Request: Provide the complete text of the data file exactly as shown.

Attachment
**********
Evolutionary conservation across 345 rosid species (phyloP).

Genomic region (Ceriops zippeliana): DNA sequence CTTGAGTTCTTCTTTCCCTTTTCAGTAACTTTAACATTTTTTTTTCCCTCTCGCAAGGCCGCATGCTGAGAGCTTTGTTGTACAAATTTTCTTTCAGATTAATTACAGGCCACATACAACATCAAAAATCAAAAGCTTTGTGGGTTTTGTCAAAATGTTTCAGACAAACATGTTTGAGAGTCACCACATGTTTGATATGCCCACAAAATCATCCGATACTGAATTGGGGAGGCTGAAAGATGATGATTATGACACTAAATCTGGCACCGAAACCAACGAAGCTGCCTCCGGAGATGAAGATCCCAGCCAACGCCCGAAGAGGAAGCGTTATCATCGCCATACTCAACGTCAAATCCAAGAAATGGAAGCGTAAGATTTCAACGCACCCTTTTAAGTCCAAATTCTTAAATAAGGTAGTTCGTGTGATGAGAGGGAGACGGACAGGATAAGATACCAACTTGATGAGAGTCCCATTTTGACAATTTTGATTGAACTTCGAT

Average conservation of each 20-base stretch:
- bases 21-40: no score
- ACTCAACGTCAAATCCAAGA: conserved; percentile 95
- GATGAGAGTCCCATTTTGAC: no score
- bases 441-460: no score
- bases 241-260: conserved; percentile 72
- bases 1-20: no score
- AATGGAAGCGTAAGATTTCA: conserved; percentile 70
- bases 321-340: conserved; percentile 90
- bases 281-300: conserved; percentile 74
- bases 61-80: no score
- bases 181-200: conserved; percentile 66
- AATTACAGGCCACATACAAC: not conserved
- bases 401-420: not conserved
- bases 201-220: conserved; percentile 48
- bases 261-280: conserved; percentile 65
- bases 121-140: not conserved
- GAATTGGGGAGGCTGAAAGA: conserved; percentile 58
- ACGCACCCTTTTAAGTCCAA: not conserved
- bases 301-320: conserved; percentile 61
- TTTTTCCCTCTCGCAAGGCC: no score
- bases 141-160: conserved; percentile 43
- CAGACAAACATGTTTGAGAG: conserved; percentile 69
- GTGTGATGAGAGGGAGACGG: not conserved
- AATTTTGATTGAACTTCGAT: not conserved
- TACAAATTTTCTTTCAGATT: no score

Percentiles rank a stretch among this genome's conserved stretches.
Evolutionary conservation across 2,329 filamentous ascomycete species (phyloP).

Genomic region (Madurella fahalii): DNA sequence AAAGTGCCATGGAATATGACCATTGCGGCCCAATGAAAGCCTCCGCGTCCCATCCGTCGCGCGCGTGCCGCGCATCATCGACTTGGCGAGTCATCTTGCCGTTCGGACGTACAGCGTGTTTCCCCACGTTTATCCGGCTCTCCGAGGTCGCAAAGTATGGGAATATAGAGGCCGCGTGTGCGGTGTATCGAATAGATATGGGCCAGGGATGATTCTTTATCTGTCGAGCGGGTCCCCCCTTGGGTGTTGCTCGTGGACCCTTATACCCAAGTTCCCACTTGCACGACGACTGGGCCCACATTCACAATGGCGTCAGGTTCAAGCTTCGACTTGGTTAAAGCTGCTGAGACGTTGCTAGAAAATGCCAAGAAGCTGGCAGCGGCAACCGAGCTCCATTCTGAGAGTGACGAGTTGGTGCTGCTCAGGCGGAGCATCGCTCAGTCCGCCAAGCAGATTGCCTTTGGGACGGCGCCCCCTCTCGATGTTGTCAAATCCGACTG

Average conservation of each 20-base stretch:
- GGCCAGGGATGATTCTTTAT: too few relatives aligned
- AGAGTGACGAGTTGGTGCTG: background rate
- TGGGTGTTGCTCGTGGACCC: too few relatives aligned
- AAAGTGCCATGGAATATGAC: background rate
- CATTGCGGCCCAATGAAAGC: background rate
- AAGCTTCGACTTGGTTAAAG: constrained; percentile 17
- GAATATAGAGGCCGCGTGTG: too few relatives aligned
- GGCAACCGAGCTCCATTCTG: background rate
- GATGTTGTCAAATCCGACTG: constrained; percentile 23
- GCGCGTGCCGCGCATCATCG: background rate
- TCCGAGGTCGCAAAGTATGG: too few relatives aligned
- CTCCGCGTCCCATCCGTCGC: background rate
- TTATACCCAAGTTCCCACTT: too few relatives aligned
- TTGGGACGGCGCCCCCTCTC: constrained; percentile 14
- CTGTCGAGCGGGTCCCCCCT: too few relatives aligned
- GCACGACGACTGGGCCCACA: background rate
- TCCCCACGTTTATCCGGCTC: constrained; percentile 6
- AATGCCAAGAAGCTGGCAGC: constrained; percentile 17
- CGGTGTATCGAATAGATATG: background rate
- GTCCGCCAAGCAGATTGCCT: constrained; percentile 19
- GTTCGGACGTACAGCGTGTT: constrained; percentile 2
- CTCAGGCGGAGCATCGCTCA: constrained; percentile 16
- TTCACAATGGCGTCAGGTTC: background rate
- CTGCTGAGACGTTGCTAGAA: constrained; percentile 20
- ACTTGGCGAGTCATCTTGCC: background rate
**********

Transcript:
Evolutionary conservation across 345 rosid species (phyloP).

Genomic region (Ceriops zippeliana): DNA sequence CTTGAGTTCTTCTTTCCCTTTTCAGTAACTTTAACATTTTTTTTTCCCTCTCGCAAGGCCGCATGCTGAGAGCTTTGTTGTACAAATTTTCTTTCAGATTAATTACAGGCCACATACAACATCAAAAATCAAAAGCTTTGTGGGTTTTGTCAAAATGTTTCAGACAAACATGTTTGAGAGTCACCACATGTTTGATATGCCCACAAAATCATCCGATACTGAATTGGGGAGGCTGAAAGATGATGATTATGACACTAAATCTGGCACCGAAACCAACGAAGCTGCCTCCGGAGATGAAGATCCCAGCCAACGCCCGAAGAGGAAGCGTTATCATCGCCATACTCAACGTCAAATCCAAGAAATGGAAGCGTAAGATTTCAACGCACCCTTTTAAGTCCAAATTCTTAAATAAGGTAGTTCGTGTGATGAGAGGGAGACGGACAGGATAAGATACCAACTTGATGAGAGTCCCATTTTGACAATTTTGATTGAACTTCGAT

Average conservation of each 20-base stretch:
- bases 21-40: no score
- ACTCAACGTCAAATCCAAGA: conserved; percentile 95
- GATGAGAGTCCCATTTTGAC: no score
- bases 441-460: no score
- bases 241-260: conserved; percentile 72
- bases 1-20: no score
- AATGGAAGCGTAAGATTTCA: conserved; percentile 70
- bases 321-340: conserved; percentile 90
- bases 281-300: conserved; percentile 74
- bases 61-80: no score
- bases 181-200: conserved; percentile 66
- AATTACAGGCCACATACAAC: not conserved
- bases 401-420: not conserved
- bases 201-220: conserved; percentile 48
- bases 261-280: conserved; percentile 65
- bases 121-140: not conserved
- GAATTGGGGAGGCTGAAAGA: conserved; percentile 58
- ACGCACCCTTTTAAGTCCAA: not conserved
- bases 301-320: conserved; percentile 61
- TTTTTCCCTCTCGCAAGGCC: no score
- bases 141-160: conserved; percentile 43
- CAGACAAACATGTTTGAGAG: conserved; percentile 69
- GTGTGATGAGAGGGAGACGG: not conserved
- AATTTTGATTGAACTTCGAT: not conserved
- TACAAATTTTCTTTCAGATT: no score

Percentiles rank a stretch among this genome's conserved stretches.
Evolutionary conservation across 2,329 filamentous ascomycete species (phyloP).

Genomic region (Madurella fahalii): DNA sequence AAAGTGCCATGGAATATGACCATTGCGGCCCAATGAAAGCCTCCGCGTCCCATCCGTCGCGCGCGTGCCGCGCATCATCGACTTGGCGAGTCATCTTGCCGTTCGGACGTACAGCGTGTTTCCCCACGTTTATCCGGCTCTCCGAGGTCGCAAAGTATGGGAATATAGAGGCCGCGTGTGCGGTGTATCGAATAGATATGGGCCAGGGATGATTCTTTATCTGTCGAGCGGGTCCCCCCTTGGGTGTTGCTCGTGGACCCTTATACCCAAGTTCCCACTTGCACGACGACTGGGCCCACATTCACAATGGCGTCAGGTTCAAGCTTCGACTTGGTTAAAGCTGCTGAGACGTTGCTAGAAAATGCCAAGAAGCTGGCAGCGGCAACCGAGCTCCATTCTGAGAGTGACGAGTTGGTGCTGCTCAGGCGGAGCATCGCTCAGTCCGCCAAGCAGATTGCCTTTGGGACGGCGCCCCCTCTCGATGTTGTCAAATCCGACTG

Average conservation of each 20-base stretch:
- GGCCAGGGATGATTCTTTAT: too few relatives aligned
- AGAGTGACGAGTTGGTGCTG: background rate
- TGGGTGTTGCTCGTGGACCC: too few relatives aligned
- AAAGTGCCATGGAATATGAC: background rate
- CATTGCGGCCCAATGAAAGC: background rate
- AAGCTTCGACTTGGTTAAAG: constrained; percentile 17
- GAATATAGAGGCCGCGTGTG: too few relatives aligned
- GGCAACCGAGCTCCATTCTG: background rate
- GATGTTGTCAAATCCGACTG: constrained; percentile 23
- GCGCGTGCCGCGCATCATCG: background rate
- TCCGAGGTCGCAAAGTATGG: too few relatives aligned
- CTCCGCGTCCCATCCGTCGC: background rate
- TTATACCCAAGTTCCCACTT: too few relatives aligned
- TTGGGACGGCGCCCCCTCTC: constrained; percentile 14
- CTGTCGAGCGGGTCCCCCCT: too few relatives aligned
- GCACGACGACTGGGCCCACA: background rate
- TCCCCACGTTTATCCGGCTC: constrained; percentile 6
- AATGCCAAGAAGCTGGCAGC: constrained; percentile 17
- CGGTGTATCGAATAGATATG: background rate
- GTCCGCCAAGCAGATTGCCT: constrained; percentile 19
- GTTCGGACGTACAGCGTGTT: constrained; percentile 2
- CTCAGGCGGAGCATCGCTCA: constrained; percentile 16
- TTCACAATGGCGTCAGGTTC: background rate
- CTGCTGAGACGTTGCTAGAA: constrained; percentile 20
- ACTTGGCGAGTCATCTTGCC: background rate